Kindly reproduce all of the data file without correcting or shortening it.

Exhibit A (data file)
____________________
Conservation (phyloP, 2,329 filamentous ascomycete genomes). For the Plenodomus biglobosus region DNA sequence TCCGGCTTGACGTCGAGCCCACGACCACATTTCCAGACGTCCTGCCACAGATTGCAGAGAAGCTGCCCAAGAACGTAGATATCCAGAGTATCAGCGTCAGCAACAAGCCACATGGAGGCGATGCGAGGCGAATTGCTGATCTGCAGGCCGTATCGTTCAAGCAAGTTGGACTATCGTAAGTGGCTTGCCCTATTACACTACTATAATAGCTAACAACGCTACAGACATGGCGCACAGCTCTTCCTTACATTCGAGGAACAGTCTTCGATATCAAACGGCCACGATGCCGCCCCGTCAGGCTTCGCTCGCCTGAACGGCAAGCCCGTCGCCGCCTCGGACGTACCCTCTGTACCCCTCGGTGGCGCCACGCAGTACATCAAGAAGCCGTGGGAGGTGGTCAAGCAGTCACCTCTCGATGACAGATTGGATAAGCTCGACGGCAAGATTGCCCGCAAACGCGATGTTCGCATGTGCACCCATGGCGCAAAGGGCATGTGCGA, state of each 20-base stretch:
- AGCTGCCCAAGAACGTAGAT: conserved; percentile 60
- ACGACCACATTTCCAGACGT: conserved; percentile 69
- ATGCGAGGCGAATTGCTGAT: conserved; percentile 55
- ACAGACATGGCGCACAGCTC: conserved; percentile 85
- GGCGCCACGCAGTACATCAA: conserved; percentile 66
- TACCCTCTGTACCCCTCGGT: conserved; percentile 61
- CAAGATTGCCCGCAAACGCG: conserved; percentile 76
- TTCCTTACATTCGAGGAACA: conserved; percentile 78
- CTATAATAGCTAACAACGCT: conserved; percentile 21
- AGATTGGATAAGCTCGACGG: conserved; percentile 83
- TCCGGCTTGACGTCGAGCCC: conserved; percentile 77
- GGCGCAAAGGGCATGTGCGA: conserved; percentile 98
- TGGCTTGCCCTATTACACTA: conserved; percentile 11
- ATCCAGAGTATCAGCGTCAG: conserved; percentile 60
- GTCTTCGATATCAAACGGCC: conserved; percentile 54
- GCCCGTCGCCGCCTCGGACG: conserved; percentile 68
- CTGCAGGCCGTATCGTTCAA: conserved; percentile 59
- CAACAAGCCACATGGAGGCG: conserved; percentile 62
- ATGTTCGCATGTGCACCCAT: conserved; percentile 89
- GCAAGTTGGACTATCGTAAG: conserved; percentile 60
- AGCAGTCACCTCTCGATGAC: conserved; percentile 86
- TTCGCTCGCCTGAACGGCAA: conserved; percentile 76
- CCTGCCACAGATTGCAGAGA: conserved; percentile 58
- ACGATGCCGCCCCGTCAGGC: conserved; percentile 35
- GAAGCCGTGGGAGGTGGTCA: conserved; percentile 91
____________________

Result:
Conservation (phyloP, 2,329 filamentous ascomycete genomes). For the Plenodomus biglobosus region DNA sequence TCCGGCTTGACGTCGAGCCCACGACCACATTTCCAGACGTCCTGCCACAGATTGCAGAGAAGCTGCCCAAGAACGTAGATATCCAGAGTATCAGCGTCAGCAACAAGCCACATGGAGGCGATGCGAGGCGAATTGCTGATCTGCAGGCCGTATCGTTCAAGCAAGTTGGACTATCGTAAGTGGCTTGCCCTATTACACTACTATAATAGCTAACAACGCTACAGACATGGCGCACAGCTCTTCCTTACATTCGAGGAACAGTCTTCGATATCAAACGGCCACGATGCCGCCCCGTCAGGCTTCGCTCGCCTGAACGGCAAGCCCGTCGCCGCCTCGGACGTACCCTCTGTACCCCTCGGTGGCGCCACGCAGTACATCAAGAAGCCGTGGGAGGTGGTCAAGCAGTCACCTCTCGATGACAGATTGGATAAGCTCGACGGCAAGATTGCCCGCAAACGCGATGTTCGCATGTGCACCCATGGCGCAAAGGGCATGTGCGA, state of each 20-base stretch:
- AGCTGCCCAAGAACGTAGAT: conserved; percentile 60
- ACGACCACATTTCCAGACGT: conserved; percentile 69
- ATGCGAGGCGAATTGCTGAT: conserved; percentile 55
- ACAGACATGGCGCACAGCTC: conserved; percentile 85
- GGCGCCACGCAGTACATCAA: conserved; percentile 66
- TACCCTCTGTACCCCTCGGT: conserved; percentile 61
- CAAGATTGCCCGCAAACGCG: conserved; percentile 76
- TTCCTTACATTCGAGGAACA: conserved; percentile 78
- CTATAATAGCTAACAACGCT: conserved; percentile 21
- AGATTGGATAAGCTCGACGG: conserved; percentile 83
- TCCGGCTTGACGTCGAGCCC: conserved; percentile 77
- GGCGCAAAGGGCATGTGCGA: conserved; percentile 98
- TGGCTTGCCCTATTACACTA: conserved; percentile 11
- ATCCAGAGTATCAGCGTCAG: conserved; percentile 60
- GTCTTCGATATCAAACGGCC: conserved; percentile 54
- GCCCGTCGCCGCCTCGGACG: conserved; percentile 68
- CTGCAGGCCGTATCGTTCAA: conserved; percentile 59
- CAACAAGCCACATGGAGGCG: conserved; percentile 62
- ATGTTCGCATGTGCACCCAT: conserved; percentile 89
- GCAAGTTGGACTATCGTAAG: conserved; percentile 60
- AGCAGTCACCTCTCGATGAC: conserved; percentile 86
- TTCGCTCGCCTGAACGGCAA: conserved; percentile 76
- CCTGCCACAGATTGCAGAGA: conserved; percentile 58
- ACGATGCCGCCCCGTCAGGC: conserved; percentile 35
- GAAGCCGTGGGAGGTGGTCA: conserved; percentile 91